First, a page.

Later On

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Mark Weisbrot in the Huffington Post:

The Obama administration and House Democratic leadership can’t seem to muscle the votes they need to pass a $108 billion appropriation for the International Monetary Fund (IMF). The stakes are high for both the administration and the world.

The battle is taking place primarily under the radar, with the major media mostly ignoring it, and avoiding the substantive issues in the few reports that have surfaced. The details are very interesting for what they reveal about politics in the United States.

The cast of characters: the U.S. Treasury Department, an opaque institution that is kind of a permanent government; the anti-war movement, which has more clout and representation in Congress than you would know from reading the newspapers; groups concerned about global justice and the IMF’s abuses; the Republican congressional leadership, which hopes to score some political points in opposing the IMF funding; and the various Members of Congress and their personal beliefs and constituencies.

The plot: the Obama administration is trying to get $108 billion for the (IMF) as part of a commitment that President Obama made at the G-20 meeting in April, led by the G-7 (high-income) countries, to raise $500 billion for the IMF from member countries.

But, from the beginning, the administration has faced tremendous obstacles to getting a majority members of the House of Representatives to vote for the money in an up-or-down vote. This is because many members of both parties are afraid that it would be seen as another taxpayer bailout for the financial industry – and foreign banks at that.

Which it appears to be, actually. This unprecedented increase in the Fund’s resources, with a goal of $1 trillion, is vastly higher than anything the institution has ever seen. It happens to coincide with huge expected losses by Western European banks in Eastern Europe, where these banks have at least $1.4 trillion in exposure. To make the issue even more delicate, some of these banks, like France’s Societe Generale, have already received U.S. taxpayer dollars through AIG under the TARP program.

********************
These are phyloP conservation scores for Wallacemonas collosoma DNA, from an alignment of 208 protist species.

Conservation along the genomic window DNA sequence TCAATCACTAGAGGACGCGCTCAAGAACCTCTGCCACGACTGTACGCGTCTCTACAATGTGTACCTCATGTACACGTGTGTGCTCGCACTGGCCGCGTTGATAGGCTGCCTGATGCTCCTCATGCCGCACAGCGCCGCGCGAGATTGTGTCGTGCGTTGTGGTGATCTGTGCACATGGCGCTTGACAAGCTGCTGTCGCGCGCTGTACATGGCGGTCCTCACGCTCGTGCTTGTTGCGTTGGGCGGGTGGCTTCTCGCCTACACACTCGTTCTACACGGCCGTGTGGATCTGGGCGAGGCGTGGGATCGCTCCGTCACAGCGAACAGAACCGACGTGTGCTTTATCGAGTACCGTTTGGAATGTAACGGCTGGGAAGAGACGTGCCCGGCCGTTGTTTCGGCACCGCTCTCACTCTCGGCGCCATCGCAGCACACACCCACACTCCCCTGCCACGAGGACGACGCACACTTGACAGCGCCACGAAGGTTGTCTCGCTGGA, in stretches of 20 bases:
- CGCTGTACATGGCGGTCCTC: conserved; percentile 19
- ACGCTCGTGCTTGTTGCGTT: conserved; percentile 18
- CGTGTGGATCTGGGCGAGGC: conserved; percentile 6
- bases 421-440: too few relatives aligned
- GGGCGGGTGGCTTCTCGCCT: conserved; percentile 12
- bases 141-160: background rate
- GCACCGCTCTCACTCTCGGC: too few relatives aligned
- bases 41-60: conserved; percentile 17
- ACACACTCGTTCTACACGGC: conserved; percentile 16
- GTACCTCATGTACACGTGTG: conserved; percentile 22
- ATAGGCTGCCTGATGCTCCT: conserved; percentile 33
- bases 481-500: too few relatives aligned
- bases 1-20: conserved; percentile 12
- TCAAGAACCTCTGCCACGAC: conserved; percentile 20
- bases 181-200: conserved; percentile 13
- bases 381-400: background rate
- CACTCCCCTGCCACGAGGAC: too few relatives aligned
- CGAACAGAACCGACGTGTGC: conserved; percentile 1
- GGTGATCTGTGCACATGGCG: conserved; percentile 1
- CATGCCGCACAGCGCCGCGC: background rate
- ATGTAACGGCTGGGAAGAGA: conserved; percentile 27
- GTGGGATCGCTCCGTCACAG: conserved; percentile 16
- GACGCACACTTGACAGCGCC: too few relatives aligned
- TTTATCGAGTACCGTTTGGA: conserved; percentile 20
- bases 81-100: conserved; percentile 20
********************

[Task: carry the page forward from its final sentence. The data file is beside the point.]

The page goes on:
Some of these taxpayer handouts to domestic and foreign financial institutions have been difficult to justify, not least the billions that have ended up as dividends for shareholders or bonuses for executives who helped crash the economy. So it is easy to see why the Administration wanted to avoid an up or down House vote on the IMF money.

This was done by attaching the IMF money to a supplemental war spending bill in the Senate. The House had already passed its war spending bill without the IMF money. But the normal procedure is for the two chambers to reconcile their differences and present a bill – which would presumably include the IMF money – to both Houses, with the idea that "funding for the troops" must be passed.

Enter the anti-war movement: Fifty-one House Democrats had already voted against the war spending when it passed the House. Should they now vote in favor of it in order to give the IMF money? The Democratic leadership says yes, but anti-war Dems are saying no…

Continue reading.

Written by LeisureGuy

14 June 2009 at 7:12 pm

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